Vestas cuts 400 jobs due to COVID-19; GE shuts US factory after virus outbreak

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Vestas will focus on deliveries during the COVID-19 pandemic and stop some research projects. (Image credit: Paul Anderson)

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Vestas cuts 400 jobs in Europe to focus on delivery

Leading turbine supplier Vestas is to lay off 400 employees by stopping technology projects and prioritizing 2020 deliveries in response to the COVID-19 pandemic, the Danish group announced April 20.

Earlier this month, Vestas suspended its 2020 financial outlook due to ongoing coronavirus disruptions. Factory closures and travel restrictions have impacted Vestas' manufacturing, supply chain and installation activities, the company said.

Most of the job cuts will be in Denmark, with a limited number in other European countries, Vestas said. Executive management will take a 10% pay cut until the end of 2020.

"We’re in a period of high uncertainty and by making a strategic decision on our product portfolio and reduce complexity, we sustain our competitiveness in the future and ensure we can adjust quickly to COVID-19 challenges," Henrik Andersen, President and CEO of Vestas, said in a statement.

The majority of the jobs cuts will be in Aarhus and Lem, where Vestas will shelve technology projects. The company will also close a facility in Viborg that served MHI Vestas offshore wind projects, it said.

Following the job cuts, Vestas will employ 25,500 people globally, of which 4,000 in Denmark.

Turbine suppliers reopen Spanish factories after lockdown loosened

Europe's largest wind turbine suppliers have reopened manufacturing facilities in Spain after the government loosened a lockdown of non-essential industrial facilities April 13.

Siemens Gamesa, Vestas, Nordex and GE subsidiary LM Wind Power all reopened their facilities with increased sanitization measures, media reported.

Siemens Gamesa Renewable Energy’s owns blade factories in Aoiz and Somozas, a nacelle factory in Agreda and gearbox production facilities in Asteasu, Burgos and Lerma. Vestas operates a generator factory in Viviero and a blade factory in Daimiel while Nordex runs two nacelle factories in Valencia and Val d’Uixo and a blade factory in Lumbier. LM Wind Power owns two blade factories in Castellon and Leon.

Spain and Italy have been battling to reduce coronavirus cases after recording Europe's highest death tolls. On March 28, Spain tightened nationwide coronavirus restrictions for two weeks, prohibiting all "non-essential" work, including manufacturing and construction.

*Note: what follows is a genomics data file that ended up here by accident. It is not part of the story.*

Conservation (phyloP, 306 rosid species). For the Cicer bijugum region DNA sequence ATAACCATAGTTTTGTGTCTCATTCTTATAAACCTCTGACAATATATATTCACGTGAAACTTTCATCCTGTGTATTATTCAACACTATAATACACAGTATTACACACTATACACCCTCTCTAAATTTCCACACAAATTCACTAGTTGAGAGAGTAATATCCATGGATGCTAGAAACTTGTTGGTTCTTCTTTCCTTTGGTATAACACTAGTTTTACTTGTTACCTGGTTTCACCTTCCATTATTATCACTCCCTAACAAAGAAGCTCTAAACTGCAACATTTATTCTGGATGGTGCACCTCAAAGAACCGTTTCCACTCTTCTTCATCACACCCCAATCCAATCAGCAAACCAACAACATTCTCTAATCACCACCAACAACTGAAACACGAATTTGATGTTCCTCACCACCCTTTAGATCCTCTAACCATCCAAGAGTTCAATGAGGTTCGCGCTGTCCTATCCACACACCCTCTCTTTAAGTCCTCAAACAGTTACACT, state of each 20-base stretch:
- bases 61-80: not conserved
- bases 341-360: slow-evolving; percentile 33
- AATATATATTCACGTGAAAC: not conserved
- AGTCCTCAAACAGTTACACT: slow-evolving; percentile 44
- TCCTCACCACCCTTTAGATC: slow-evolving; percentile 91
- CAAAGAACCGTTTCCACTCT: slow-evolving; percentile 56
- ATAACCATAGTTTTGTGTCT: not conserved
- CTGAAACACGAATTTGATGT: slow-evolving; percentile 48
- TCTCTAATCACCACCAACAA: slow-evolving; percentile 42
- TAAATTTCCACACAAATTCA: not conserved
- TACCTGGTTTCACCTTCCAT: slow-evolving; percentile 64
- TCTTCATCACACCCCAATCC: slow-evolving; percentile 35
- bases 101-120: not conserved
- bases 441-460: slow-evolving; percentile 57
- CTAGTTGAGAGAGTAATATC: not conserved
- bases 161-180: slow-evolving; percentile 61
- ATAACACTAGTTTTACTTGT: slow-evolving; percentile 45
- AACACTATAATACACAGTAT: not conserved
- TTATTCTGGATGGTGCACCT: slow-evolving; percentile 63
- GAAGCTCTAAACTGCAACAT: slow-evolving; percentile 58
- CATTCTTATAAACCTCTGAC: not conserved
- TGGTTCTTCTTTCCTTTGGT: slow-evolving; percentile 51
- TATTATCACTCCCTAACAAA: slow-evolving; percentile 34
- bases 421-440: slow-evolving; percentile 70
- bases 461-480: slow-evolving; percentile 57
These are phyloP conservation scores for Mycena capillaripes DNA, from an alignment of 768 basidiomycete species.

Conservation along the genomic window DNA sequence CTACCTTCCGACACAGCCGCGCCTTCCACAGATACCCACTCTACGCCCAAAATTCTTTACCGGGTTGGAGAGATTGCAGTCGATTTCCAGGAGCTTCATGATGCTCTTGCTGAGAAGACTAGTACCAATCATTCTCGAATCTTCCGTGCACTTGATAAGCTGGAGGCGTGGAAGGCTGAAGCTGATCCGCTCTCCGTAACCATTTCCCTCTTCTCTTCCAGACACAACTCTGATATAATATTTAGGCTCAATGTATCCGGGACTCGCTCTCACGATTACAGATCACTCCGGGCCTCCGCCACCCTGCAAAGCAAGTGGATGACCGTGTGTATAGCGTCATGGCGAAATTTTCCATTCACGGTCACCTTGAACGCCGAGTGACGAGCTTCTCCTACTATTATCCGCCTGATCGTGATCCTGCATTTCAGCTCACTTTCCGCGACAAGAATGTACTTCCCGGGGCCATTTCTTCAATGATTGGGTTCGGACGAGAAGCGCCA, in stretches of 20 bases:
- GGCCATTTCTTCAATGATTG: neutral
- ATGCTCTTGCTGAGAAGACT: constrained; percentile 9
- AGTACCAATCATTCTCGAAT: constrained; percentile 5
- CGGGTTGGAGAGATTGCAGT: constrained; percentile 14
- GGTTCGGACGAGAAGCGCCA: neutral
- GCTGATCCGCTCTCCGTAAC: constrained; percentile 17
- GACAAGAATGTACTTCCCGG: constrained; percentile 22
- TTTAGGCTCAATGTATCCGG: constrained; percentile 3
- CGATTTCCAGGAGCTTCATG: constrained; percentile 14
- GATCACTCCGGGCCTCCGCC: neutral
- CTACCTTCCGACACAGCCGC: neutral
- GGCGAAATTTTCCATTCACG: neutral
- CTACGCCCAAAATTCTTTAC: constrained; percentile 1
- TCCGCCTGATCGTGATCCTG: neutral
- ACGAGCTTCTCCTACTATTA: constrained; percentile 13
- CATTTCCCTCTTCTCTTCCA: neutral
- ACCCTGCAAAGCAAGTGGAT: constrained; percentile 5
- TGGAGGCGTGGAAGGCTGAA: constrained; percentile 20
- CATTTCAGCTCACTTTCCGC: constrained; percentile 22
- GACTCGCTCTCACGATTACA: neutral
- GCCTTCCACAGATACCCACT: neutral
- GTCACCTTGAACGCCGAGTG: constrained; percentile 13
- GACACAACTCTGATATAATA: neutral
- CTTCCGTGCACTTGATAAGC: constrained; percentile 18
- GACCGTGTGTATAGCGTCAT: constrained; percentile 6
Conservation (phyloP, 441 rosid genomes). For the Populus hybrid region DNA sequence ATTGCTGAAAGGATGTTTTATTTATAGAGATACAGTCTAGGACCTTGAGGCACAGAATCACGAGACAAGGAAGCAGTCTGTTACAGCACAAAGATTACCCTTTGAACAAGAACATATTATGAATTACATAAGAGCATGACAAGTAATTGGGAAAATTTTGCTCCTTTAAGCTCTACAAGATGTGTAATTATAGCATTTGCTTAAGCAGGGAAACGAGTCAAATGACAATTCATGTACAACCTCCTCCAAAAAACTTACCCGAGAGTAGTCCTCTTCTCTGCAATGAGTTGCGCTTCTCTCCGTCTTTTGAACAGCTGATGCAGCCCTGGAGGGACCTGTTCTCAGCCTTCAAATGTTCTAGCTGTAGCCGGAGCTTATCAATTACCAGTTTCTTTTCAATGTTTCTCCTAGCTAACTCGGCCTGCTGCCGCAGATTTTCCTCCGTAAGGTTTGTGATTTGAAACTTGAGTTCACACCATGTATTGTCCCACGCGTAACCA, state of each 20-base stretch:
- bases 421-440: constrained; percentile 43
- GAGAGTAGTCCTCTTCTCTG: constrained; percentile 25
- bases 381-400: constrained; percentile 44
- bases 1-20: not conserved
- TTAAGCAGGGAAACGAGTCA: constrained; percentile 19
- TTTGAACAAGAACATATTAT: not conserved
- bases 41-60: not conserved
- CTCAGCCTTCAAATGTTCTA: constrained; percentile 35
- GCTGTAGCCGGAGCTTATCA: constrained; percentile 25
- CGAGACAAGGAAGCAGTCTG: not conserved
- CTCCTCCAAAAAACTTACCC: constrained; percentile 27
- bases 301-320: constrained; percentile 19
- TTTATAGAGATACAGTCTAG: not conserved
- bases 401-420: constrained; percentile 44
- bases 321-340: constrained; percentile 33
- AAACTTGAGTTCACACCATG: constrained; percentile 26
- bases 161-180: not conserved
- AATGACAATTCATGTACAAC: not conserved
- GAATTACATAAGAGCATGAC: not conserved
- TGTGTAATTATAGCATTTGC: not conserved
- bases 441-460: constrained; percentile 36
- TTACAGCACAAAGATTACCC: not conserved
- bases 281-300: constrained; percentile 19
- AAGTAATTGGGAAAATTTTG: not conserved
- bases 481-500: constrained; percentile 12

In Italy, three wind power factories remained closed as at April 21. These include eTa's blade factory in Fano, Celme's transformer facility in Montebello Vicentino and Promau's cylinder and cone plant in Cesena. Prime Minister Giuseppe Conte said he would announce details of a gradual exit from the lockdown by the end of this week.

Elsewhere in Europe, wind power manufacturing has continued due to looser worker restrictions. Supply from China has also ramped back up following COVID-19 shutdowns in February.

GE closes North Dakota factory after burst of COVID-19 cases

GE turbine blade subsidiary LM Wind Power has closed its Grand Forks facility in the US state of North Dakota for at least a fortnight due to a major outbreak of coronavirus at the plant.

State Health Officer Mylynn Tufte ordered the 900 employees at the facility to quarantine for 14 days from April 16.

By April 18, testing had found 110 positive COVID-19 cases for plant employees or close contacts, out of around 400 tests, State Governor Doug Burgum said in a briefing.

One of these cases was hospitalized. More tests would be completed in the coming days, Burgum said.

“By responding swiftly to localized outbreaks and using targeted testing, we can quickly identify individuals with COVID-19 and begin the contact tracing process to prevent the disease from spreading further,” the governor said.

The outbreak at Grand Forks prompted a large spike in North Dakota's daily COVID-19 cases.

Sparsely-populated, North Dakota has thus far recorded relatively few cases. By April 21, some 644 positive cases were recorded, including 54 hospitalizations and 13 deaths. North Dakota has ordered recreational and beauty businesses to remain closed until April 30 to limit the spread of the virus. Manufacturing and construction have remained open for business.

                          North Dakota COVID-19 cases by April 21

                                                          (Click image to enlarge)

Source: North Dakota Department of Health

During the quarantine, GE has committed to pay the Grand Forks workers as usual and will disinfect the plant.

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